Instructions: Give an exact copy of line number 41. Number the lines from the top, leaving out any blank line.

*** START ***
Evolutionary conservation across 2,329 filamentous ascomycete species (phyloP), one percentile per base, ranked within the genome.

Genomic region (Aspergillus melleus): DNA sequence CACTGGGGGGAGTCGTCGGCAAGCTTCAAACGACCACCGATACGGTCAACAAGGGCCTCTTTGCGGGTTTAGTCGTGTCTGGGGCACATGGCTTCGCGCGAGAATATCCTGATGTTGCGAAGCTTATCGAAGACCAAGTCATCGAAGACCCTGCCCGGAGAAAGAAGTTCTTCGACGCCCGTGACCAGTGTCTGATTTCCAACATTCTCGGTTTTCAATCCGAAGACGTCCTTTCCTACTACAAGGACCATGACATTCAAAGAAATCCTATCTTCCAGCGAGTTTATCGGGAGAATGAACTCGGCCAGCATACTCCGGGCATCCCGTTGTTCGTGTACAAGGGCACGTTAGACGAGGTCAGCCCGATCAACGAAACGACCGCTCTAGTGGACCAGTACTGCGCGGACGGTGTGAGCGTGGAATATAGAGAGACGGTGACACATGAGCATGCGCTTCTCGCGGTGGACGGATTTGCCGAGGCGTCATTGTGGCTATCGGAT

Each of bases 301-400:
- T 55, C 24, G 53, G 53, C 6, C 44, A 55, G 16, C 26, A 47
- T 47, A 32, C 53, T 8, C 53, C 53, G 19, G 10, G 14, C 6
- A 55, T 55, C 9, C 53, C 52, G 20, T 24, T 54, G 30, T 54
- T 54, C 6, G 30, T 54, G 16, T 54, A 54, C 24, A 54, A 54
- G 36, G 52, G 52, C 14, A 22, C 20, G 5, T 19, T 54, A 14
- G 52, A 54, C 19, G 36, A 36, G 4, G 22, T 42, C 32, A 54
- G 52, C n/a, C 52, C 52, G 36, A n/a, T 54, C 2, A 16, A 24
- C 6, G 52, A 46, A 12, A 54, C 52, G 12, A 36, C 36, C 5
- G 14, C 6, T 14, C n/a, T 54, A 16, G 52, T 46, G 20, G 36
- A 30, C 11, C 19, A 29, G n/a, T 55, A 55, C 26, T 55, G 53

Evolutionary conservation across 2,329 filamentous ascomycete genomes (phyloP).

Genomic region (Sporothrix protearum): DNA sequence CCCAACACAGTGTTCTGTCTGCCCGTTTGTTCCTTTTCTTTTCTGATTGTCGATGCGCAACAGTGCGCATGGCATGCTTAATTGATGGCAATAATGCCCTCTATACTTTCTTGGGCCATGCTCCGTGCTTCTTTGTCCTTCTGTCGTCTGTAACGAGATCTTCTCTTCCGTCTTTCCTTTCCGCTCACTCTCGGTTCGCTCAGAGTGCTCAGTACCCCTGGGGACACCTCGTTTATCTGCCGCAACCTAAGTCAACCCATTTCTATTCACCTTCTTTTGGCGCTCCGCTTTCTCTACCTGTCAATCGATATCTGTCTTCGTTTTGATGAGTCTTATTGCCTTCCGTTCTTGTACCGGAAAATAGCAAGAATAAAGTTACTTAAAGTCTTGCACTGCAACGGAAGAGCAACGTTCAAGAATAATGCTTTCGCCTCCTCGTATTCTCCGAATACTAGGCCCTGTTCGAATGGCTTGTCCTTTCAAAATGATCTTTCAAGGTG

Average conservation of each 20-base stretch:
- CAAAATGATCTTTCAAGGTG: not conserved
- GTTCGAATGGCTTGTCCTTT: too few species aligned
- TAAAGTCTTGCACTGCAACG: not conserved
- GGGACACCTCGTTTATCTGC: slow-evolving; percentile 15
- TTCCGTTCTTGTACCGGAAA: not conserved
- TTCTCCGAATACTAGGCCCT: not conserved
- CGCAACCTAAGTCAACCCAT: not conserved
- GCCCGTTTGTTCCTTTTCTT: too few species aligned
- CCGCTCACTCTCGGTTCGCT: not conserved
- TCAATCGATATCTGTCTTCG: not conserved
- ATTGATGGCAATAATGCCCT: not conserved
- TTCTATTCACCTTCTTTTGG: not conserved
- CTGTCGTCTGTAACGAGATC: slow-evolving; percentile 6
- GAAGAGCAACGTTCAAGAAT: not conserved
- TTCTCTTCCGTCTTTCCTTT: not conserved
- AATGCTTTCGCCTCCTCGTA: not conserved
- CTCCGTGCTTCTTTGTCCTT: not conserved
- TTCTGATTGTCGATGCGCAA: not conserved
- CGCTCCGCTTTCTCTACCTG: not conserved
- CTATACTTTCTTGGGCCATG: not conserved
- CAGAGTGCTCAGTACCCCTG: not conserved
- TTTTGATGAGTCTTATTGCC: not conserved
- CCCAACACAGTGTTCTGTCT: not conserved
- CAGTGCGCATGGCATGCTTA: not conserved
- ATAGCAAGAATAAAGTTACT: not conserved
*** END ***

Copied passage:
- ATAGCAAGAATAAAGTTACT: not conserved